"It was just the three of us at home. Clint was just 6 months old at the time," begins Chinnamma. "I would find him using pebbles on the ground to make drawings on the floor. So, we bought him some chalk and he would draw little patterns everywhere. One day, I found that he had drawn a large circle across the front of the house. We were wondering how a child was able to do this, so we watched him for a while. He was lying on his back and spinning to create a perfect circle with the length of his body as the diameter," she says, the amusement had barely left her face.
"No one in our family is an artist; we knew nothing about art," says Joseph, "From the little we knew, the greatest support we could give him was to not stop him." Although the young parents only regarded it as a pastime at the time, Joseph's friend Mohan was shocked when he found a wall covered with art at their house. "He told us that it was the work of an artist and asked us to buy Clint everything he needed and to never stop him," he adds.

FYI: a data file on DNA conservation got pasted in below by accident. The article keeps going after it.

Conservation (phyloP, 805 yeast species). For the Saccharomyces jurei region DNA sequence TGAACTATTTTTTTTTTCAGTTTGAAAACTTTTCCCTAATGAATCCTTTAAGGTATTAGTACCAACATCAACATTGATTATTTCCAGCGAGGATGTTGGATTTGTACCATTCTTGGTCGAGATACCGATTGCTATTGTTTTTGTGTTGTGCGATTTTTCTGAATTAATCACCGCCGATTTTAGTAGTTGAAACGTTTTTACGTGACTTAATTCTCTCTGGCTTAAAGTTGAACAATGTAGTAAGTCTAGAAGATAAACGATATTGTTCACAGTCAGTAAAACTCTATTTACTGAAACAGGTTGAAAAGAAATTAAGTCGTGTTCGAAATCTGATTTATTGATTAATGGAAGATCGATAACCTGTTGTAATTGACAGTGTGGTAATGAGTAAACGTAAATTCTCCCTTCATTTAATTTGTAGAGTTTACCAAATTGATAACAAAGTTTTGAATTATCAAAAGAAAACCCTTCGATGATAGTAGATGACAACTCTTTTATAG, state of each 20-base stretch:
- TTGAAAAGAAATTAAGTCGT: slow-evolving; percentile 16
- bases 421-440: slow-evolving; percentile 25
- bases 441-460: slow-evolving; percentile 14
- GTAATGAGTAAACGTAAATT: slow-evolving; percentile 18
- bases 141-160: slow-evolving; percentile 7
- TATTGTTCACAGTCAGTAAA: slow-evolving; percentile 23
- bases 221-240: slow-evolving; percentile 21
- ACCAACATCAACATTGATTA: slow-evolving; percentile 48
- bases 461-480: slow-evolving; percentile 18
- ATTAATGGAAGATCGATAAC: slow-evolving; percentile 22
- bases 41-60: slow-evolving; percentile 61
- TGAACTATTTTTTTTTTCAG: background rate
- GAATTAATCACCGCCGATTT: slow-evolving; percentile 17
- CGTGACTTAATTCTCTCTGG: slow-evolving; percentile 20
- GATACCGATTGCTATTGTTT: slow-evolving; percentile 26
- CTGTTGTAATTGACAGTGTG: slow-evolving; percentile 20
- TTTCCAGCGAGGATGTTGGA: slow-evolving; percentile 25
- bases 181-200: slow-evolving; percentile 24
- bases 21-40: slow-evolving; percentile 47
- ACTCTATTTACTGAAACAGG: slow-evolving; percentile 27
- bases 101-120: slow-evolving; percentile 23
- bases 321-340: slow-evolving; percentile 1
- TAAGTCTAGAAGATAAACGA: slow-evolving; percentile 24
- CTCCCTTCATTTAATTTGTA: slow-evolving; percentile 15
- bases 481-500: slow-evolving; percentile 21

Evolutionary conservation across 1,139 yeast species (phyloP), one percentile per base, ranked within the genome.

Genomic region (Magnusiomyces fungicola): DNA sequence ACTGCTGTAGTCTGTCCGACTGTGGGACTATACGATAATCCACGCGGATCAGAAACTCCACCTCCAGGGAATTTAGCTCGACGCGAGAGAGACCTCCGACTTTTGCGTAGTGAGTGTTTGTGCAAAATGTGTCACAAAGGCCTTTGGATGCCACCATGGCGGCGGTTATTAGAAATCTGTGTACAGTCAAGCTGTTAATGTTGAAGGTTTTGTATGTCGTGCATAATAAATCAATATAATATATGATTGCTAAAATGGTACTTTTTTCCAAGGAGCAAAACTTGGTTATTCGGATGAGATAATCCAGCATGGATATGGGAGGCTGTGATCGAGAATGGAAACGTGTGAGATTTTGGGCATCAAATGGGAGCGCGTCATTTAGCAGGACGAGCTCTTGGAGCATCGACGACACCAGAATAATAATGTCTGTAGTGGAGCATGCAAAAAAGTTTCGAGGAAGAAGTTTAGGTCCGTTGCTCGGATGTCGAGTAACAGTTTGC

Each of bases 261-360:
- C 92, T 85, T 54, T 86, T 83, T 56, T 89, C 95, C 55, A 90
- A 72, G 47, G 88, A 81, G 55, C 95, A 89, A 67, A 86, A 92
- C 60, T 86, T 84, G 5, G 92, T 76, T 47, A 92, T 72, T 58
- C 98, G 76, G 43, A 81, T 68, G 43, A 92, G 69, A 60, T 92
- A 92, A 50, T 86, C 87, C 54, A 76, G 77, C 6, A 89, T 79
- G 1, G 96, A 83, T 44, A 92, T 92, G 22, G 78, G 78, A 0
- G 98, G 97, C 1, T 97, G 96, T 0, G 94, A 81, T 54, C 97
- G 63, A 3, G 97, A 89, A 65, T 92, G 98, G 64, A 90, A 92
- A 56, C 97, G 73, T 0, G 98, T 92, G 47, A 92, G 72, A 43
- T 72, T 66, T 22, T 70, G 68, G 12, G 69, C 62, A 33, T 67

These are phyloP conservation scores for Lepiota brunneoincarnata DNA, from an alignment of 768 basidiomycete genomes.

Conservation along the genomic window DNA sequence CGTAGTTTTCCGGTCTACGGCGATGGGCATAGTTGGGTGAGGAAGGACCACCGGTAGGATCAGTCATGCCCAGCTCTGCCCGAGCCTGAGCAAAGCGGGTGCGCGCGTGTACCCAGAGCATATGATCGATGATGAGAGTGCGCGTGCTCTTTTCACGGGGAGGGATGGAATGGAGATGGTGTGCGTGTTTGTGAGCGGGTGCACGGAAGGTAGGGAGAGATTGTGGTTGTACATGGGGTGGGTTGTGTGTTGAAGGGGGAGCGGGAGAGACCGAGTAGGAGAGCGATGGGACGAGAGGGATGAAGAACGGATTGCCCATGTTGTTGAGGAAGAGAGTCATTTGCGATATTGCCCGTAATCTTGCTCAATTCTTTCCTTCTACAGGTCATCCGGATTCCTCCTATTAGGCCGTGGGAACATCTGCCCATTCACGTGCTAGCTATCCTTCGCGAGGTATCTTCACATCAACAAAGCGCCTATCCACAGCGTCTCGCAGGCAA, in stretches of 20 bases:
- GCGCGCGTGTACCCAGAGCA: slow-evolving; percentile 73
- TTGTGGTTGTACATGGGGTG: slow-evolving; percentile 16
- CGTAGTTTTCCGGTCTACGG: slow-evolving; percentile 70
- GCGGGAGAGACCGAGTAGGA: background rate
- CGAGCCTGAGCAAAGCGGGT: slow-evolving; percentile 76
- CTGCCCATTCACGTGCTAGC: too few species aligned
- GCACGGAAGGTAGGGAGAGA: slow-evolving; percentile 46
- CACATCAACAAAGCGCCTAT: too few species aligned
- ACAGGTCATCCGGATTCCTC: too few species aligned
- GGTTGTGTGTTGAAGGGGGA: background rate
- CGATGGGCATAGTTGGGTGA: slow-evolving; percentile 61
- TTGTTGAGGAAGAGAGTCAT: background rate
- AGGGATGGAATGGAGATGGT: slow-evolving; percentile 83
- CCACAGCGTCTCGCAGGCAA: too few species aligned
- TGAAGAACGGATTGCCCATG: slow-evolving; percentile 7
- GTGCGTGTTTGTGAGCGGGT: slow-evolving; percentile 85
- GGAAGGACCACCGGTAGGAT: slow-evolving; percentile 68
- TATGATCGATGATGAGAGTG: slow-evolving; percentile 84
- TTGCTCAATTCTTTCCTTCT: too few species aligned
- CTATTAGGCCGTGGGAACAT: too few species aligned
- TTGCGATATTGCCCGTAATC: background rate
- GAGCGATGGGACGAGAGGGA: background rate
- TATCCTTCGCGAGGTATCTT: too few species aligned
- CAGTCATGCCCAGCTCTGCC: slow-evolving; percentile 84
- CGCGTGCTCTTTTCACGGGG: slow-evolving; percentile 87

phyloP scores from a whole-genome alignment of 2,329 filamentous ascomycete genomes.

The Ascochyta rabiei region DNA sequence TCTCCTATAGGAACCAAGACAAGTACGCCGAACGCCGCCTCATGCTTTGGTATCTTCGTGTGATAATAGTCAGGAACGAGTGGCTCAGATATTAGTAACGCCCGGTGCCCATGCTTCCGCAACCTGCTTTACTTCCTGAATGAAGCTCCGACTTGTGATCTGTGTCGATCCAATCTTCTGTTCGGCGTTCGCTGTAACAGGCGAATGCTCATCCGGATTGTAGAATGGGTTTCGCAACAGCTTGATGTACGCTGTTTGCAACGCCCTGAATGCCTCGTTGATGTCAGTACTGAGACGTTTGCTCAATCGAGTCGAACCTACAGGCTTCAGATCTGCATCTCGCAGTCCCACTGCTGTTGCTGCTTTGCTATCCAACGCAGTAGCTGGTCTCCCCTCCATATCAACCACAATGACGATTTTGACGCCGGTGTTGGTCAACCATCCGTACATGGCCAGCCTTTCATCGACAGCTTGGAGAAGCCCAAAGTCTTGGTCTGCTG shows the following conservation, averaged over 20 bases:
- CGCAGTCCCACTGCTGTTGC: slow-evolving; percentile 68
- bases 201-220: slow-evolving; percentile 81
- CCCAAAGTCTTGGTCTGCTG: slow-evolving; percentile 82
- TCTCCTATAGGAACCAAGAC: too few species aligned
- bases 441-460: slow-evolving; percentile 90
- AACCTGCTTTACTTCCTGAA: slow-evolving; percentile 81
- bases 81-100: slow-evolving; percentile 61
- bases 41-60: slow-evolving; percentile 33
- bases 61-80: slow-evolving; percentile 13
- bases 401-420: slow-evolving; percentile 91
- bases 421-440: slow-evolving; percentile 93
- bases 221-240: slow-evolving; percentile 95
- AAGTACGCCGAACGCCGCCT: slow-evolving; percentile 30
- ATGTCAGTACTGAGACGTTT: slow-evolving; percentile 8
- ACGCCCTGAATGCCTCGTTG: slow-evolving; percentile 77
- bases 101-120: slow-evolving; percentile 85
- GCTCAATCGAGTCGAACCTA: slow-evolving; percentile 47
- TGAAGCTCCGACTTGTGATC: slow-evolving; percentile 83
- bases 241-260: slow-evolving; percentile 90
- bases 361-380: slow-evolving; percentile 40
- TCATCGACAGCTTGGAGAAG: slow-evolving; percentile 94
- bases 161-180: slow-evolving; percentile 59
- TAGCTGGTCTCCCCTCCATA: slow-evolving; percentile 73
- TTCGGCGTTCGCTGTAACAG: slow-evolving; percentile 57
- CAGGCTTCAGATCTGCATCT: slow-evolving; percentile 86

Brush past: Clint during his first competition in the Children's Park in Ernakulam
They bought him all the art brushes and paints they could afford. Joseph's co-workers collected half-used stencil papers from around the office for him. "Clint just kept drawing," remembers Chinnamma fondly. "The first things he drew were clothes hanging to dry outside the house and the Indian-style toilet in our old home. He would draw whatever he saw around him. If he needed us to buy him something, he would draw it for us on a piece of paper. It was his language," she says. Joseph nods and adds, "We didn't know how great his talent was. Our home wasn't like other homes with little children. There was no crying or screaming. His life was all about art."